I think I can see why this guy never uses the term “Calvinism.” He has successfully proved that if you take in the life experiences of everyone who ever lived from 1550 onward, the term has essentially no meaning. I think my eyes glazed over when he demonstrated that neo-Calvinism must refer specifically to only people who agree with Abraham Kuyper. And there’s a reason why we can’t use the term Kuyperian?
I fear that Reformed Christians are often in danger of making the same mistake about the glory of God that most evangelicals tend to make about God’s love: Having managed somehow to distill the nature of God and all his plans and purposes under the unifying heading of a single word, we then proceed to demolish our own system by mis-characterizing that word according to human standards. Love degenerates into sentimental affection and glory into public acclaim, neither of which comes close to the true Biblical meaning of those terms.
The love of God is a frightening thing. The glory of God is often hidden.
I have a meeting this afternoon with a couple of Mormon missionaries who stopped by some time last week and asked to talk with me about their, um, gospel. So I’ve been thinking for the last few days about how to get to the heart of the matter with them as quickly as possible.
The difficulty with Mormons is that they appear so much like ordinary evangelical Christians in their culture and lifestyle that it’s difficult to point out something that is blatantly un-Christian, and at the same time, they have distinctive views on history and biblical texts that make it’s easy to point out errors in their beliefs without ever coming to the issue of the gospel. In other words, it’s easy enough for a committed evangelical Christian to see that Mormons aren’t, and so avoid the possibility of being converted accidentally. But it’s very difficult, in polite conversation, to point out to a committed young Mormon that his religion is different from yours even in its essence, and dangerously so.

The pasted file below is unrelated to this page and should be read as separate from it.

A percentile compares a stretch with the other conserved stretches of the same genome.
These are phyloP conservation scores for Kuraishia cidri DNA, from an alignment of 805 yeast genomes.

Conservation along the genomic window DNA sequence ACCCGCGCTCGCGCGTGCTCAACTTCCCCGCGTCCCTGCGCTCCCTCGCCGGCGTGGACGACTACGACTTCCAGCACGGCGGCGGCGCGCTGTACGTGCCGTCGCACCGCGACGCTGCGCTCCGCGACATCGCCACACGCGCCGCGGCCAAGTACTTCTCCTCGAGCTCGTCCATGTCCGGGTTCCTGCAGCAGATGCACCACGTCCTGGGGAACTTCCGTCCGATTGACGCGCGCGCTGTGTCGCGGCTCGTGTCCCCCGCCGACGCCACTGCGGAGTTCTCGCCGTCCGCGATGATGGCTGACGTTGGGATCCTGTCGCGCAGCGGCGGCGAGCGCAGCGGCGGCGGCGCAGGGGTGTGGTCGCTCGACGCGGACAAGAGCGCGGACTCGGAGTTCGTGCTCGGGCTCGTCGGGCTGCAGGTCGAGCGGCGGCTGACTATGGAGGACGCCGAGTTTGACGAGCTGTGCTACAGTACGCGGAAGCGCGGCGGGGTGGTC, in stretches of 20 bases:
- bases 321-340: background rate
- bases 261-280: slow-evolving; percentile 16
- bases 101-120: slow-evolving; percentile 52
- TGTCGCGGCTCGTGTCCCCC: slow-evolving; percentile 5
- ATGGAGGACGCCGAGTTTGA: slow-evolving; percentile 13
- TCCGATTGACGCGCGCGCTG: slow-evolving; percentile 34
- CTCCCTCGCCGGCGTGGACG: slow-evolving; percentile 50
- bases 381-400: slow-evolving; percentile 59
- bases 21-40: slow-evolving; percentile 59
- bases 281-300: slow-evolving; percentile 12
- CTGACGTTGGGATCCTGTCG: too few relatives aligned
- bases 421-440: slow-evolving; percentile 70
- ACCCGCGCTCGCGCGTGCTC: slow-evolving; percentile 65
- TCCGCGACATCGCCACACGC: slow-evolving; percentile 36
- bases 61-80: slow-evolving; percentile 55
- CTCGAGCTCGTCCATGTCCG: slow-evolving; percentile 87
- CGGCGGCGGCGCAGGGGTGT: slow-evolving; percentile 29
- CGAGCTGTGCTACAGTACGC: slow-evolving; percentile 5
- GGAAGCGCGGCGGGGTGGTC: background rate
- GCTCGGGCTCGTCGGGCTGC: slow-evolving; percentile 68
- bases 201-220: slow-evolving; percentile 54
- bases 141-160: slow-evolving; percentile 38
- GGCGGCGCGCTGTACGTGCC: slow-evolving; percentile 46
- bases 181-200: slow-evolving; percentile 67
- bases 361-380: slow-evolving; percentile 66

Questions of Kolob and ancient Indian civilizations notwithstanding, there are actually two theological errors that Mormons partake in. One is a kind of Arianism, which sees the trinity as three separate entities who are unified only in as far as their personal agreement, rather than three persons of the same substance, eternally experiencing a perichoretic unity. In other words, it’s difficult to explain.
The other error is easier to deal with, because the nature of the gospel hinges on it. The Mormon position is that any human who makes an attempt at self-reform according to God’s law can in time improve to a level of perfection. It is a gospel of self-improvement aided by the power of the Holy Spirit, and God’s gracious repeated revelation of the plan for this self-improvement. In other words, Pelagianism.
Mormon Pelagianism isn’t something that Mormons try to hide, though the true doctrines of grace may escape them. How hard is it, really, to hear that you are saved by God working a heart change in you, to which achievement you yourself make no actual contribution? It’s difficult!
I suppose a more thoroughly indoctrinated Calvinist than I could bring the distinction home through a rigorous application of TULIP, but as for myself, I have a hard time remembering what the letters stand for. And the last thing I want to do is to frighten them by appearing like an enraged madman attempting to throttle them with the gospel.
And besides, I think I have an easier way. Continue reading “Mormon Trilemma”